The value of annotated manuscripts
Yesterday Britain’s University of Reading bought an annotated manuscript copy of Samuel Beckett’s Murphy for 962,500 pounds ($1.4 million) at a Sotheby’s auction. As the Associated Press reports the manuscript spreads over six exercise books and contains notes, doodles, sketches and heavy reworking of the text. The manuscript provides amazing insight into Beckett’s creative process, which is why I personally think that manuscripts like this are the zenith of literary collectibles.
This sale reminds me of the “First Edition, Second Thoughts” charity auction held by PEN this past May; in it 50 authors were given fine first edition copies of key works and asked to take the reader back to what they were thinking as they were writing these books; the star of this show was a first edition Harry Potter and the Philosopher’s Stone which sold for £439,200 (or about 3/4 of a million dollars).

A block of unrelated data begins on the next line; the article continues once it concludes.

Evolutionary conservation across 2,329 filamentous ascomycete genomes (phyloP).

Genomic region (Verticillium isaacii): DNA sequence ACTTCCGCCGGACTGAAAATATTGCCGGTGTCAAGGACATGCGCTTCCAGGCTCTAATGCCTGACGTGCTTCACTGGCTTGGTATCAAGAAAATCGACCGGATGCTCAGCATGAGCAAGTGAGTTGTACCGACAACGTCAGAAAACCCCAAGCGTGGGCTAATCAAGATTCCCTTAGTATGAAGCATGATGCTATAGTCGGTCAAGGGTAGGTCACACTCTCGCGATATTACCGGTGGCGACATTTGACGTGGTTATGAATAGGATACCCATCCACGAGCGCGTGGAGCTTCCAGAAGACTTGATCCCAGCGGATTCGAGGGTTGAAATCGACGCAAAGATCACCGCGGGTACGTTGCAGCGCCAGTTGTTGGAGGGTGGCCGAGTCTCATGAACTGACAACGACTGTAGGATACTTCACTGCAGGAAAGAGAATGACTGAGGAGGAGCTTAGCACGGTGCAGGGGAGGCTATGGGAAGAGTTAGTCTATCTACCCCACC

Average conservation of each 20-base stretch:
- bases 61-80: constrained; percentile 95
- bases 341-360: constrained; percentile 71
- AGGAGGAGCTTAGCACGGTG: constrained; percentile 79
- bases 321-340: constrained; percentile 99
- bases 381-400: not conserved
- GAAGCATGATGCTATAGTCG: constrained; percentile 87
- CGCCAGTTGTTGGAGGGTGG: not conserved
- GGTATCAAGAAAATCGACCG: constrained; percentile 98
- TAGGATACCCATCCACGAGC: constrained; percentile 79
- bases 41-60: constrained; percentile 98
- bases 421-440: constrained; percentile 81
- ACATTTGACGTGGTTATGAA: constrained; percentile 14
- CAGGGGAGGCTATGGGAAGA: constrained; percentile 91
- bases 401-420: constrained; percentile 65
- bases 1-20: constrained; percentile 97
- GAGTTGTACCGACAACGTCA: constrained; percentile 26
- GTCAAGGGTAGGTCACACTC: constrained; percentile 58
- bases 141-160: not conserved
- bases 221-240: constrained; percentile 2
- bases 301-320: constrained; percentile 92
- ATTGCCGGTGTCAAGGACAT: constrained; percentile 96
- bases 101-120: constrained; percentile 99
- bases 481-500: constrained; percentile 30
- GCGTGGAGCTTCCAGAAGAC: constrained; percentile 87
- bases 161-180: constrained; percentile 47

This isn’t to say that you have to take out a mortgage just to add an annotated book or manuscript to your library (although sometimes it may feel that way); while very few of us could afford $1.4 million I did find a very nice typed and annotated manuscript for Beckett’s play Happy Days available for a much more affordable price (approximately $5000). There are also a number of other annotated editions and manuscripts by Samuel Beckett available if you do a bit of searching.
If you are interested in Manuscripts and annotated editions that are not written by Samuel Beckett you just have to start looking for yourself.